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RE: Canvas patio covers and the code????[Subject Prev][Subject Next][Thread Prev][Thread Next]
- To: <seaint(--nospam--at)seaint.org>
- Subject: RE: Canvas patio covers and the code????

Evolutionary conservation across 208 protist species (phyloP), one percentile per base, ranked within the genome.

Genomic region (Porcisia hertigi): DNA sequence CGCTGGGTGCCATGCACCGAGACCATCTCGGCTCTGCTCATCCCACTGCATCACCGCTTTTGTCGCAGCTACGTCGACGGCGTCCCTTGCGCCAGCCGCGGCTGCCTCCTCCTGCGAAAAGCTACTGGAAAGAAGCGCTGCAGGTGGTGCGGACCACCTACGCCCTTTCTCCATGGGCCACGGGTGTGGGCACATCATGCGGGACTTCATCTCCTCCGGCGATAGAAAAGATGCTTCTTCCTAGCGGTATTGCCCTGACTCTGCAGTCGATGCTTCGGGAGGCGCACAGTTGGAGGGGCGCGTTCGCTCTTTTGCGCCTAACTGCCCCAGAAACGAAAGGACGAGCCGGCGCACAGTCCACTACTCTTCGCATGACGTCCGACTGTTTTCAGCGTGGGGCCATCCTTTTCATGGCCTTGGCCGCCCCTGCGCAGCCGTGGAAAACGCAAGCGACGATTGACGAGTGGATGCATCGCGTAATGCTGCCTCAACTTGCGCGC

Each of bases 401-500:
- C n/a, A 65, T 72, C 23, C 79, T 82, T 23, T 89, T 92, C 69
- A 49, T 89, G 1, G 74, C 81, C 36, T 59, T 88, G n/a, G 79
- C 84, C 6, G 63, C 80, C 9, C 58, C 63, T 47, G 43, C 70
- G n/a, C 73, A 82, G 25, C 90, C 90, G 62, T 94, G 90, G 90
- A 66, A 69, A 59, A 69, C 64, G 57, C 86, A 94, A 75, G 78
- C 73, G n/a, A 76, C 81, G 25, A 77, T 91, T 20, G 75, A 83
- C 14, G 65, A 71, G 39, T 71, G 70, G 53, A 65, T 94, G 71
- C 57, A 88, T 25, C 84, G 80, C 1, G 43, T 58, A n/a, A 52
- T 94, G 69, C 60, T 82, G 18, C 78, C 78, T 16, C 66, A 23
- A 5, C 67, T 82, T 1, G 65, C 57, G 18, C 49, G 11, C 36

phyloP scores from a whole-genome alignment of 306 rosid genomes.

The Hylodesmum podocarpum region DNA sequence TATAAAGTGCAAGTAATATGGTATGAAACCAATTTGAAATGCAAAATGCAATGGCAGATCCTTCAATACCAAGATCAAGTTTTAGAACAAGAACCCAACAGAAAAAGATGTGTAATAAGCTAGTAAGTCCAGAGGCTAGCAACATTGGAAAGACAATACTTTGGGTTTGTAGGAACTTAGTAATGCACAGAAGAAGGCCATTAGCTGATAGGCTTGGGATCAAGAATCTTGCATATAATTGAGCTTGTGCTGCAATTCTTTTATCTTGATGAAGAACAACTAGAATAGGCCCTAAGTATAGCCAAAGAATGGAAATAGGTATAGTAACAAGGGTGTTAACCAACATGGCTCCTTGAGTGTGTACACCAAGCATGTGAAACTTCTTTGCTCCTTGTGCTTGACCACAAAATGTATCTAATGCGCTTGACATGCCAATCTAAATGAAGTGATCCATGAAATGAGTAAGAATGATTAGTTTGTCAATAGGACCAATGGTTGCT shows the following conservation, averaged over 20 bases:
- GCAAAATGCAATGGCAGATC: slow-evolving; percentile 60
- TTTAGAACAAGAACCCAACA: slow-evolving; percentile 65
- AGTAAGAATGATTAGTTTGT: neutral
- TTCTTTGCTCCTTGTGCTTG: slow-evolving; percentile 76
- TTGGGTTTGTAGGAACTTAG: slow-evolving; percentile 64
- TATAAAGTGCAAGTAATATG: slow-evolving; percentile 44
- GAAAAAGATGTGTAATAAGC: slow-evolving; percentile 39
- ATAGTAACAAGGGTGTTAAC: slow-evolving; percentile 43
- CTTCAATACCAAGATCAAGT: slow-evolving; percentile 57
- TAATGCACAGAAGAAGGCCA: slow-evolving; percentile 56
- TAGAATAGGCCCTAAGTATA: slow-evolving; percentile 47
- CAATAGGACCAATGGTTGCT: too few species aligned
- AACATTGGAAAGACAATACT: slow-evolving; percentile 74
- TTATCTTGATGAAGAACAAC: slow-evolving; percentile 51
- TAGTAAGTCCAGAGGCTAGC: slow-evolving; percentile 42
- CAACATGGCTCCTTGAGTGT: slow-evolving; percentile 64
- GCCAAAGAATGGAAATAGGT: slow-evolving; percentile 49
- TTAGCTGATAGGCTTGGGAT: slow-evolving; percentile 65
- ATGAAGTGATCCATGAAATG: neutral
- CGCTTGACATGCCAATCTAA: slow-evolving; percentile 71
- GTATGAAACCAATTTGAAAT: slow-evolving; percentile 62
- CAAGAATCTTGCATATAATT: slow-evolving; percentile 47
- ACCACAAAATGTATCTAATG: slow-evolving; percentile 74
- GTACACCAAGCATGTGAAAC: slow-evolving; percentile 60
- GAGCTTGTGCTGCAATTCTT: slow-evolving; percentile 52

- From: "Dennis S. Wish PE" <wish(--nospam--at)cwia.com>
- Date: Wed, 26 Aug 1998 21:07:44 -0700